-post by David Dansereau Know-Stroke.org
Stanford Medicine published its long-awaited research on the Apple Heart Study, which represents one of the largest research efforts of its kind that relies on consumer devices to better understand human health. The research, published on Wednesday in the New England Journal of Medicine, looked at how the Apple Watch could be used to detect atrial fibrillation (aFib), a condition that is associated with an increased risk of stroke.
I participated in the Apple Heart Study and mentioned it at several points during my marathon training in previous posts on this blog.
- More than 400,000 people signed up for the Apple Heart Study (including me!), which makes it one of the largest research efforts ever.
- About 0.5% of the participants, or just over 2,000 people, received a notification of an irregular pulse.
- Among those who were identified by the Apple Watch as having an irregular pulse, and who then went on to return an electrocardiogram patch, 84% of their subsequent notifications were confirmed to be atrial fibrillation. That indicates that this kind of passive monitoring can be effective, although further studies are needed.
- According to reports on CNBC on the study release, “the results of the Apple Heart Study are promising, but they still haven’t convinced cardiologists that Apple Watch, and other wearable devices, are the right tool for monitoring people for signs of atrial fibrillation.”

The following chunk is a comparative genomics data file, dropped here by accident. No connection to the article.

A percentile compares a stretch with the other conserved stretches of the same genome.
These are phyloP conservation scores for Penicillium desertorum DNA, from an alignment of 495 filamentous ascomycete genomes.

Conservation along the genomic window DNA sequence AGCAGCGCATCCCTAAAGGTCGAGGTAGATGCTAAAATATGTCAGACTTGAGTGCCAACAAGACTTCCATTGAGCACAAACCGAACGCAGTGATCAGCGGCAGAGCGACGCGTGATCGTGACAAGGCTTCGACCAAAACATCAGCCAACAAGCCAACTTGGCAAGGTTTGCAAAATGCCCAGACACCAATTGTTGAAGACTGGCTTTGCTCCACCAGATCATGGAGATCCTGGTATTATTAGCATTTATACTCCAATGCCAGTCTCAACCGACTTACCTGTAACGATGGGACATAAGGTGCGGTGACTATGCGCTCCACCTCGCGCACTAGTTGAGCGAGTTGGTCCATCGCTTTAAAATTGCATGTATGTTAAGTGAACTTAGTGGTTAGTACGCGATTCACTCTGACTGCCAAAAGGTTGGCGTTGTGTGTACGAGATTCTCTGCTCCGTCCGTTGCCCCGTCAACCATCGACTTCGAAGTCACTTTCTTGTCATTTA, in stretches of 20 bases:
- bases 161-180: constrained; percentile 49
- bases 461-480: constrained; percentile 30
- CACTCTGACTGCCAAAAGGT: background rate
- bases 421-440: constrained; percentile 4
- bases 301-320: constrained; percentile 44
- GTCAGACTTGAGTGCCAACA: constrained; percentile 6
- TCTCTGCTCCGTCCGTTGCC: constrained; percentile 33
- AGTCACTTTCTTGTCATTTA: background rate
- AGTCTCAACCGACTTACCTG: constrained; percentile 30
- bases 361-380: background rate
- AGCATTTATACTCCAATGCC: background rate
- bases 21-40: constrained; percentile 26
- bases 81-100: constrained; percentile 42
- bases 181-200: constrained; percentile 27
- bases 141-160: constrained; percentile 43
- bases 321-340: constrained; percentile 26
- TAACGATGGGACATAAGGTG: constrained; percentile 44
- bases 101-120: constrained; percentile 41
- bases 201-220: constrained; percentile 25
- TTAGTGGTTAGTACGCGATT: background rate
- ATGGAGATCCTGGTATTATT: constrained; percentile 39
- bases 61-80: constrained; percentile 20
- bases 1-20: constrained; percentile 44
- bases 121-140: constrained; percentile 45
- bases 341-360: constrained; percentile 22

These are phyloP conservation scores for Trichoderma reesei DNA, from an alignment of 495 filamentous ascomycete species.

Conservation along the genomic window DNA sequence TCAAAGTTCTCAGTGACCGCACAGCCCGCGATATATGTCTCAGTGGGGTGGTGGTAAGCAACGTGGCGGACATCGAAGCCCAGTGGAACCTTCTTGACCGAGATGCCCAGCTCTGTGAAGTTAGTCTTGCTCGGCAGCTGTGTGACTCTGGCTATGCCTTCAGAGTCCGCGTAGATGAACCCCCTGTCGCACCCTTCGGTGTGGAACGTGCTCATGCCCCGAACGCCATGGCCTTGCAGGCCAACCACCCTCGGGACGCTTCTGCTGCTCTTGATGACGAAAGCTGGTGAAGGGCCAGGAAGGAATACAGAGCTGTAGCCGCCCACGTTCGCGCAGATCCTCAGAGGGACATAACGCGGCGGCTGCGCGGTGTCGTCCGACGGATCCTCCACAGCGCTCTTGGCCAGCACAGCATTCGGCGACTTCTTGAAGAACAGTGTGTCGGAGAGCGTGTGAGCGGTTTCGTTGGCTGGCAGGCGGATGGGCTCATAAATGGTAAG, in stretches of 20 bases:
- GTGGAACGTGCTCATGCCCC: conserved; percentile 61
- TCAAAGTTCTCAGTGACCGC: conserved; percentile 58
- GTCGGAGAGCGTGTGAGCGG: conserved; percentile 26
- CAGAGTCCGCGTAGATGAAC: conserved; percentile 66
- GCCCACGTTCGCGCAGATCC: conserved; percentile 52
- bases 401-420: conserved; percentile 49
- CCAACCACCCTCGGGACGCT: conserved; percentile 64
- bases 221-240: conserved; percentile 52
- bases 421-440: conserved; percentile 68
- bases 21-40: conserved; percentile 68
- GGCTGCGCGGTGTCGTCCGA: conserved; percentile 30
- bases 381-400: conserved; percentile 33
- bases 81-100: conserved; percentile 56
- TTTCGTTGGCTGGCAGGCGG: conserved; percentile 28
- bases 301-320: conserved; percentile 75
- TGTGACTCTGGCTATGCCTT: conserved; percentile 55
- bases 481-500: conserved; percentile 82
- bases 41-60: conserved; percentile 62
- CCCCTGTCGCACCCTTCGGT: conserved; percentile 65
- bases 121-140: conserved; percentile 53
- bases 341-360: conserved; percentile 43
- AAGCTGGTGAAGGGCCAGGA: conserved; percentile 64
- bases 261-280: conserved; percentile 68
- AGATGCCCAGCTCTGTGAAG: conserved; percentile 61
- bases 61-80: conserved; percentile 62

- One main reason given in the report is that cardiologists admit, “these sorts of tools for monitoring heart health are developing faster than the medical community can respond to them” and “that the medical system is still not properly treating all the folks who are known to already be at high risk of aFib”.
Cardiologist Comments with Summary of Suggestions-
Jeff Wessler, a cardiologist based in New York, mentioned as a way to improve the study design, were Apple to sponsor further research, “he would target more time finding the right population that’s most at risk” *.Cardiologist Jeff Wessler
Overall, cardiologists like Wessler say that the study is positive. It shows that there’s a lot of potential for large-scale studies using a combination of tools and technologies to monitor patients remotely, rather than requiring an on-site visit. And that’s good for the burgeoning digital health sector overall.
“The probability of receiving an irregular pulse notification was low. Among participants who received notification of an irregular pulse, 34% had atrial fibrillation on subsequent ECG patch readings and 84% of notifications were concordant with atrial fibrillation. This siteless (no on-site visits were required for the participants), pragmatic study design provides a foundation for large-scale pragmatic studies in which outcomes or adherence can be reliably assessed with user-owned devices.”
Apple; Apple Heart Study
ClinicalTrials.gov number, NCT03335800
* My opinion:
We have a targeted stroke population that studies already show may be at higher risk of another event. Let’s not wait for another cardiac or stroke event!
We need to act FAST and equip stroke survivors with digital tools like Apple Watch and other similar validated wearables that can remotely monitor, track, report and intervene when necessary by analyzing user-generated health data to improve survivorship, prove prevention outcomes success and empower better recovery.David Dansereau, Physical Therapist-Know-Stroke.org
Let’s work together to deliver better care today- the technology exist! Let’s get it in the hands of those that can benefit the most.